Chances meant nothing to me. None of us know if we are the 99% or the 1% until it happens. Statistics don’t provide true reassurance. We would have to put our trust in something greater.

My husband and I decided that her middle name would be “Faith.” We needed faith to believe the placenta would move. And we needed faith in the goodness of God no matter what happened. Our prayer was that God would build our faith through this, and that whether we birthed a healthy baby at full term or joined the ranks of those who have lost a child, or anything in between – we would have faith in Him and worship him.

baby girl hamm born
Baby Hamm #4 arrived at 11:45am on 1/21/19 after 2.5 hours of labor!

Seven weeks later, the follow-up ultrasound revealed that my placenta had moved clear out of the way! Baby girl was  healthy. We could proceed forward with a normal delivery.

I didn’t realize then, nor did I realize for months later, that the entire trial with the placenta previa was for one thing: so that we would choose that middle name as we prayed for the faith to respond in worship to whatever may come. Faith was the point. Literally.

We thought we were asking for faith to respond in worship to a C-section. Bleeding during pregnancy. An early delivery. Bed rest. Post-labor hemorrhaging. Even child loss.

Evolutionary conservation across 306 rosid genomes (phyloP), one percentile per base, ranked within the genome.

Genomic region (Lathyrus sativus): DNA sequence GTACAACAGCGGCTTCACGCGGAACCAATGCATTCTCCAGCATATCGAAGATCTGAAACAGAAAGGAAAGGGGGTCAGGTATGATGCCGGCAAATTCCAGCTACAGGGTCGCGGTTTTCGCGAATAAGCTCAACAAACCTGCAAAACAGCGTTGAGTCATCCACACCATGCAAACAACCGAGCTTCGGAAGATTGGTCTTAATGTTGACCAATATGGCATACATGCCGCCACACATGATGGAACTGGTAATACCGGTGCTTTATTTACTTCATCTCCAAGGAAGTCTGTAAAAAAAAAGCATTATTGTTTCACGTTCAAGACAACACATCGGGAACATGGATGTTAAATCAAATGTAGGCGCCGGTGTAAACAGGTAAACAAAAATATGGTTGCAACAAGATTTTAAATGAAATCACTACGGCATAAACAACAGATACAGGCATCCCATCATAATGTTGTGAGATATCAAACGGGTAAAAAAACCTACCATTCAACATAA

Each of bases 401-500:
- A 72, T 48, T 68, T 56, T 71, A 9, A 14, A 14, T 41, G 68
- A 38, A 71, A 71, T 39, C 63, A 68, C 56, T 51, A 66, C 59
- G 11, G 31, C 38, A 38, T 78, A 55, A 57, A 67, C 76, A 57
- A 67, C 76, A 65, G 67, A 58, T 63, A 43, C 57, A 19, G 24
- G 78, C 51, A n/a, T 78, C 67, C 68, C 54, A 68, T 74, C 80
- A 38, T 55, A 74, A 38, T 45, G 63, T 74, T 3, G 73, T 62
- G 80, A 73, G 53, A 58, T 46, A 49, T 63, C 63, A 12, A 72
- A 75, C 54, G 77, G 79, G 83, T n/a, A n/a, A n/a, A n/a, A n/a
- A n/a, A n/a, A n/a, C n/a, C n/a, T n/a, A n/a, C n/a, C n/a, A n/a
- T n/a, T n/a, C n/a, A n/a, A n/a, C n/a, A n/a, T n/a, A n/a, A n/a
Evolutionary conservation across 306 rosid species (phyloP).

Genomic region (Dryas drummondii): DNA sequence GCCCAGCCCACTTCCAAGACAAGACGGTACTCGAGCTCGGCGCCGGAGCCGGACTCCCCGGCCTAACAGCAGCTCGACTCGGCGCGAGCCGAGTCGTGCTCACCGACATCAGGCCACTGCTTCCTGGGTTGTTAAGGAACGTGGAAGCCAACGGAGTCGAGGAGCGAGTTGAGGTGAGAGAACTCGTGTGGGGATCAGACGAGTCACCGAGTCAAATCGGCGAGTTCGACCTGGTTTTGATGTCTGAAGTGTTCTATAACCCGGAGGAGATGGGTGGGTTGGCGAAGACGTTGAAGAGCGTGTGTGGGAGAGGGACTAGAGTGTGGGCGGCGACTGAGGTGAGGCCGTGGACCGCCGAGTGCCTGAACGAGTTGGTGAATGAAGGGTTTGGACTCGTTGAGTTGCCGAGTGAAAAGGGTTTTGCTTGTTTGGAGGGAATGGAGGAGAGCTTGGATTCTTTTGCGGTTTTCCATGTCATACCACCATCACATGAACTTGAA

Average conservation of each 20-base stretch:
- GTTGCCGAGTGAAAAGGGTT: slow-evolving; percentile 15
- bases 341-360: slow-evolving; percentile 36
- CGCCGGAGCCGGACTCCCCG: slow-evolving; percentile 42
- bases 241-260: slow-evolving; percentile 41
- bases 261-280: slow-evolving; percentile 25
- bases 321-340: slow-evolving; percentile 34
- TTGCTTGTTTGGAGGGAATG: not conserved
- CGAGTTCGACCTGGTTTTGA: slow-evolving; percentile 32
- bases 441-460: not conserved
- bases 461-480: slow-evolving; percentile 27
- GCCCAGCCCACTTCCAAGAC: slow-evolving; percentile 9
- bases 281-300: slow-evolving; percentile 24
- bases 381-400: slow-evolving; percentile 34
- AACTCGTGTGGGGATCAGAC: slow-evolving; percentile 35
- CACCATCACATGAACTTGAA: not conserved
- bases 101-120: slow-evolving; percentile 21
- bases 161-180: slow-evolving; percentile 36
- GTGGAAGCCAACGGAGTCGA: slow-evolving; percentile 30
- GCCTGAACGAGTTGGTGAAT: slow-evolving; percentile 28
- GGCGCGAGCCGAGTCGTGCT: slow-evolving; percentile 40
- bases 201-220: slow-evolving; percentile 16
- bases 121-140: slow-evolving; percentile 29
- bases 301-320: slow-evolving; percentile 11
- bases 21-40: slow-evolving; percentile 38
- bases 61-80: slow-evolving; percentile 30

Instead, God was preparing us to respond in faith-filled worship to things we didn’t see coming. He, in His faithfulness was tuning our hearts to sing His praise even if.

Even if my friend’s baby passed away hours after birth just a month after our baby was born.

Even if I had breast cancer (I didn’t, but it took three ultrasounds and a mammogram to be sure).

Even if my dad didn’t survive a severe hemorrhagic stroke (he did, but it was life-altering nonetheless).

Even if my dad never gets out of the wheelchair.

Even if the fabric of my family of origin unraveled.

Even if the marriage of someone close to me fell apart.


That’s just scratching the surface of the things that transpired in the months following her birth.


Now faith is the assurance of things hoped for, the conviction of things not seen. (Hebrews 11:1, ESV)


When we chose her name, we didn’t see how the story would turn out. But we chose faith.


We don’t see the complete healing for my dad’s body.